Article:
Here’s a snapshot of the other types of content being published by MarTech brands and how many backlinks they generate, on average:
So what does this tell us about the type of content we should create?
It shows us that developing a tool could generate the most links—but developing a tool for marketing can be costly. The second most effective option would be creating a keyword glossary with a handful of definitions … which could also be costly.
The third option, however, is developing blog posts or landing pages that share compelling stats about a specific topic.
Here are two examples of stats posts that generated thousands of links:
How Do You Know the Sherlock Homeboy Strategy Works?
Sherlock Holmes is a genius. Sherlock Homeboy is a genius with swag.
You just read how we’d go about creating assets in the Martech space that would generate backlinks. But up until now…
That was all hypothetical.
So we’ve taken this hypothetical approach and tried it out.
Here are the results:
The Sherlock Homeboy Technique (For Backlinks)
In 2019, the team at Foundation published five blog posts dedicated to industry stats:
- 48 Eye-Opening LinkedIn Statistics For B2B Marketers
- 31 Jaw-Dropping Reddit Statistics For Marketers
- 34 Mind-Blowing Instagram Statistics for B2B Marketers
- 15 Quora Statistics Marketers Need to Know
- 37 Mind Blowing YouTube Statistics For B2B Marketers
Our primary goal for these posts was to generate high quality backlinks from sites looking to source info about B2B marketing. At the time of writing this article, here’s a snapshot of how many unique websites each of these posts has generated backlinks from:
This LinkedIn post came home with the crown.
Generating more than 600 links from sites ranging from Harvard Business Review to Forbes to Entrepreneur to HubSpot, that post is the clear-cut winner.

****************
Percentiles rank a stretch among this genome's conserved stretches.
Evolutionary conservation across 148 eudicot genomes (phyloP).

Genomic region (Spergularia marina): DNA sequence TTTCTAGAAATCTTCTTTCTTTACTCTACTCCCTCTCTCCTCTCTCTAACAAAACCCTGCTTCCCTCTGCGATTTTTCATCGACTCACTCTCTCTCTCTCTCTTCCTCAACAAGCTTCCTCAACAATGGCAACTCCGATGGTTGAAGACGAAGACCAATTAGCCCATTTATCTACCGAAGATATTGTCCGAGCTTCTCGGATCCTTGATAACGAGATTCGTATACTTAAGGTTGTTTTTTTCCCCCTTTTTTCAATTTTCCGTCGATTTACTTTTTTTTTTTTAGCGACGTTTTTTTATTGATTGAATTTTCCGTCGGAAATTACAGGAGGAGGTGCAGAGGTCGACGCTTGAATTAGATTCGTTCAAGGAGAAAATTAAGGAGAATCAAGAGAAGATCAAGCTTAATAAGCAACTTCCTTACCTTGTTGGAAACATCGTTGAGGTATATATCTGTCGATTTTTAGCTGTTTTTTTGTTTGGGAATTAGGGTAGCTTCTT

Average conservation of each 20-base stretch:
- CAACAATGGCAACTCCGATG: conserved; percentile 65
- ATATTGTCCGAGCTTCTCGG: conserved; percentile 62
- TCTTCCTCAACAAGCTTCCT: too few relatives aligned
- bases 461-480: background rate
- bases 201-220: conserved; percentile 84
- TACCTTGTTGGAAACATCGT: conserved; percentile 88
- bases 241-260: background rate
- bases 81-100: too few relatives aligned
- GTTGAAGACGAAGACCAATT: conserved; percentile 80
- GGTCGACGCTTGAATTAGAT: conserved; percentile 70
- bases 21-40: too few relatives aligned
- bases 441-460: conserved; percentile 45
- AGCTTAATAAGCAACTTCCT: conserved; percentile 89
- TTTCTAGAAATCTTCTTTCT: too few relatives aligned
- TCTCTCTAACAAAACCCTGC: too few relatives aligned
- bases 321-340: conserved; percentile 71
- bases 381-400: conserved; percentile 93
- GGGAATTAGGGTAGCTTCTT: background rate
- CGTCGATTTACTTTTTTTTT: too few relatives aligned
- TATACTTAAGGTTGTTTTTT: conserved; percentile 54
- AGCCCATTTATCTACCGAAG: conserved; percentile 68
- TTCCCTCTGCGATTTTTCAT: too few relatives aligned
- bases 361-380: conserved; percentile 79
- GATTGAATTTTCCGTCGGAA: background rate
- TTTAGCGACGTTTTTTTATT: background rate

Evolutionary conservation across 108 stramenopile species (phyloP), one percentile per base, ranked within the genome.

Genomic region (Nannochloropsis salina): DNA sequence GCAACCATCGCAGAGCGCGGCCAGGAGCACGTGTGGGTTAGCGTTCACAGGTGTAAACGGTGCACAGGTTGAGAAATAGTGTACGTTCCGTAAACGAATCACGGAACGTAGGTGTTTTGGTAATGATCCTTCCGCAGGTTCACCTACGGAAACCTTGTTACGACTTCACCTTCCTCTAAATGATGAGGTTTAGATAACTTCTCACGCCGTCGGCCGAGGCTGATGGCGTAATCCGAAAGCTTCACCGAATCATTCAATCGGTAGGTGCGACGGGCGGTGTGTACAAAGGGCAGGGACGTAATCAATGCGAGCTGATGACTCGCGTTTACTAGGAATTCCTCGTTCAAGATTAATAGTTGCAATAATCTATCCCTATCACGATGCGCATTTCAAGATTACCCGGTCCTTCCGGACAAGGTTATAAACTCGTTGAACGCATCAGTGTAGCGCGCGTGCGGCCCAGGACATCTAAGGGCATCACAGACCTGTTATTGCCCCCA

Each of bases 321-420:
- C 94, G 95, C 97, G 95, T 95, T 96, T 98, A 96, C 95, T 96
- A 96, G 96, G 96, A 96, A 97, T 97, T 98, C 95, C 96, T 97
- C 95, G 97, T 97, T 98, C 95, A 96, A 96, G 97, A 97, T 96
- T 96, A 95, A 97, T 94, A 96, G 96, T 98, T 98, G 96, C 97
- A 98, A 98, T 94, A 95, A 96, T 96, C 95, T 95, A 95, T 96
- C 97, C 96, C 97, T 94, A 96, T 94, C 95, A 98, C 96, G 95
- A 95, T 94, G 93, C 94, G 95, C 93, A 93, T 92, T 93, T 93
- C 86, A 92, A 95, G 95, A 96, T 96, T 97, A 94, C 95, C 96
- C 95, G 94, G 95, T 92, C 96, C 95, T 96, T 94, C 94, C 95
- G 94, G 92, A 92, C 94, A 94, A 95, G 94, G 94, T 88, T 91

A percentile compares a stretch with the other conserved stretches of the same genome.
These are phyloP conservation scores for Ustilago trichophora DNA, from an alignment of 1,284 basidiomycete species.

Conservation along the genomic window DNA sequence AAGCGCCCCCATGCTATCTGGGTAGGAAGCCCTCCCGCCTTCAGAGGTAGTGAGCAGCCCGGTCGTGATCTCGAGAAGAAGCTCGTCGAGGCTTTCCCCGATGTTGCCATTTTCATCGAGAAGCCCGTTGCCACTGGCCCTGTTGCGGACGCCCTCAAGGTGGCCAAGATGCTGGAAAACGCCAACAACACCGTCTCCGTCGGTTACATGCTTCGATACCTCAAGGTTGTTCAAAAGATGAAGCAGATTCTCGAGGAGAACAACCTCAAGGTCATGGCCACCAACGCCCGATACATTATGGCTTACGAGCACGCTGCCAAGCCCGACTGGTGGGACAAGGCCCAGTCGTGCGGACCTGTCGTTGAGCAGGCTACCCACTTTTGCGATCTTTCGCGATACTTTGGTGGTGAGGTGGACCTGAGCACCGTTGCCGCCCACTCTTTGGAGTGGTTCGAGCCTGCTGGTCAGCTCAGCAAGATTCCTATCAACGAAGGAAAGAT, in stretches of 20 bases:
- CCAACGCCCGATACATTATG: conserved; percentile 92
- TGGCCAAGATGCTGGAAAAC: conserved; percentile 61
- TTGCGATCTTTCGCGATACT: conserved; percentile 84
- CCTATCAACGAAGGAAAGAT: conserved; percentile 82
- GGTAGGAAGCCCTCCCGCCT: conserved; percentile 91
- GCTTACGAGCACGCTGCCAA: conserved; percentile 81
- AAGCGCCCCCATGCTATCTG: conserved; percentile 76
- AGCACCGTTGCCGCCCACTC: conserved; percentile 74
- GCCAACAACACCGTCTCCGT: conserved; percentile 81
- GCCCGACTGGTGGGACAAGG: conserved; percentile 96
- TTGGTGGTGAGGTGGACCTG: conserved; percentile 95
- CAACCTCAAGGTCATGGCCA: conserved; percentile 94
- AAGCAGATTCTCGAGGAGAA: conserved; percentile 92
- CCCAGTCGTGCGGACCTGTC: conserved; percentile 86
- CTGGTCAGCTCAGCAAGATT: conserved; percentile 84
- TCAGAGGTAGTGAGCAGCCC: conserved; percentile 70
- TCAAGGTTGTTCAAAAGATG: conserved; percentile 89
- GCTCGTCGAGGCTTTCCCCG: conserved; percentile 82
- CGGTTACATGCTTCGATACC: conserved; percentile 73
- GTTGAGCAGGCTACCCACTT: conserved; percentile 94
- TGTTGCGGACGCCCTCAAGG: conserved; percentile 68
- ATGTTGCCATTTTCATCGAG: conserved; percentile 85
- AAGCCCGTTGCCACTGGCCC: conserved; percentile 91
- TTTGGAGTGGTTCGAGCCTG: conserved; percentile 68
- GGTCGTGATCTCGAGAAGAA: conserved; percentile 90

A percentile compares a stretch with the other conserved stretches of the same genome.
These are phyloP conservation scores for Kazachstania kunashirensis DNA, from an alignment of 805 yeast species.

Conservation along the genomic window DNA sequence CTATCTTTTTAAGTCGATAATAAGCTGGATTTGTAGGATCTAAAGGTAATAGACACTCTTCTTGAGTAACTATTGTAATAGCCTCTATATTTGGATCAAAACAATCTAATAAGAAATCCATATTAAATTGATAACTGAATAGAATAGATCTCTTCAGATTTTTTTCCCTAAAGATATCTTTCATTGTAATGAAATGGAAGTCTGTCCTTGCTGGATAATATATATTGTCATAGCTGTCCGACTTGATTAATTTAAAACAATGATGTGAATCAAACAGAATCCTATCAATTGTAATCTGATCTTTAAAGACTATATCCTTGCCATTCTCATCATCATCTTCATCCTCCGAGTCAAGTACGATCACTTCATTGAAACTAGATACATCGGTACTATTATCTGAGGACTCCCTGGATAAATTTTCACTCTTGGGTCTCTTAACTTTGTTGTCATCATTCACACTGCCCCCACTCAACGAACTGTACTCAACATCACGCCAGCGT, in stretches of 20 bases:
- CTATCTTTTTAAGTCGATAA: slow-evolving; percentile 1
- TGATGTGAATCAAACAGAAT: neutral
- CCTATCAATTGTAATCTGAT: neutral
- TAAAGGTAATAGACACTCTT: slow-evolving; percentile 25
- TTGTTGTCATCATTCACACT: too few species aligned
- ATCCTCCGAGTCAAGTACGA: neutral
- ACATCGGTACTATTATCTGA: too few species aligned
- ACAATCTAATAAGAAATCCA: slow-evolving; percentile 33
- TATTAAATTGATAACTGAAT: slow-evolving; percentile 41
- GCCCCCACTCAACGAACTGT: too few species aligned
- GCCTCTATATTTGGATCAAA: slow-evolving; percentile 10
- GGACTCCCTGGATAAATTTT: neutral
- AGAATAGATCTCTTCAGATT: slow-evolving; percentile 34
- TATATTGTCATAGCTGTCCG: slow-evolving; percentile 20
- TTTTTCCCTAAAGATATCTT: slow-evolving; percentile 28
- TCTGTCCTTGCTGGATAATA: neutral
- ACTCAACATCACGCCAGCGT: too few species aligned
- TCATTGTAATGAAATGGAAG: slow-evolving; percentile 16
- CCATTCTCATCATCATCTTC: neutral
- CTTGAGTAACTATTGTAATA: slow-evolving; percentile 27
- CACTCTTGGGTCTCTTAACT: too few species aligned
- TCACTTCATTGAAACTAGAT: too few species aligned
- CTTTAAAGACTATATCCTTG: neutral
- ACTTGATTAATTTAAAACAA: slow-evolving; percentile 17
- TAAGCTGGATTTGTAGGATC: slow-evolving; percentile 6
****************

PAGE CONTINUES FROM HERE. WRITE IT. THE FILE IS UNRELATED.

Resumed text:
In addition to these links, the post consistently attracts 15–20K visits a month. While the other posts haven’t stirred up as many links as we would have liked, they do show some promise and will likely provide more traffic with the right dose of content distribution and outreach.
This is the Sherlock Homeboy technique in action.
It’s the best content marketing strategy for organizations looking to achieve a specific result.
As Picasso once said: “Great artists don’t copy—they steal.”
And to remix that quote a bit: “Great marketers don’t copy—they steal.”
Want more backlinks?
Find content that’s already generating them and create something better.
Want more social shares?
Find content that’s already being spread like butter and create something better.
And while I don’t think this is really stealing, it’s certainly an effective way to create content that you know for certain your audience wants. And at the end of the day, that’s the primary issue I see with most content strategies.
Marketers are writing and creating things people don’t want.
So embrace the Sherlock Homeboy technique and let me know how it goes.
Keep in mind—you can find inspiration anywhere. Use a subreddit called /r/futurology or even BuzzFeed to help you understand what works. Sort the top posts in a community or forum where your audience hangs out to figure out what they want. Simply put…
You need to be willing to experiment. You need to be willing to tinker.
You need to be willing to do things that aren’t exactly elementary, my dear Watson…
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PS: If you enjoyed this – Drop a comment below so I can know what you think or hit me up on Twitter @TheCoolestCool.
[Updated Dec 22, 2020]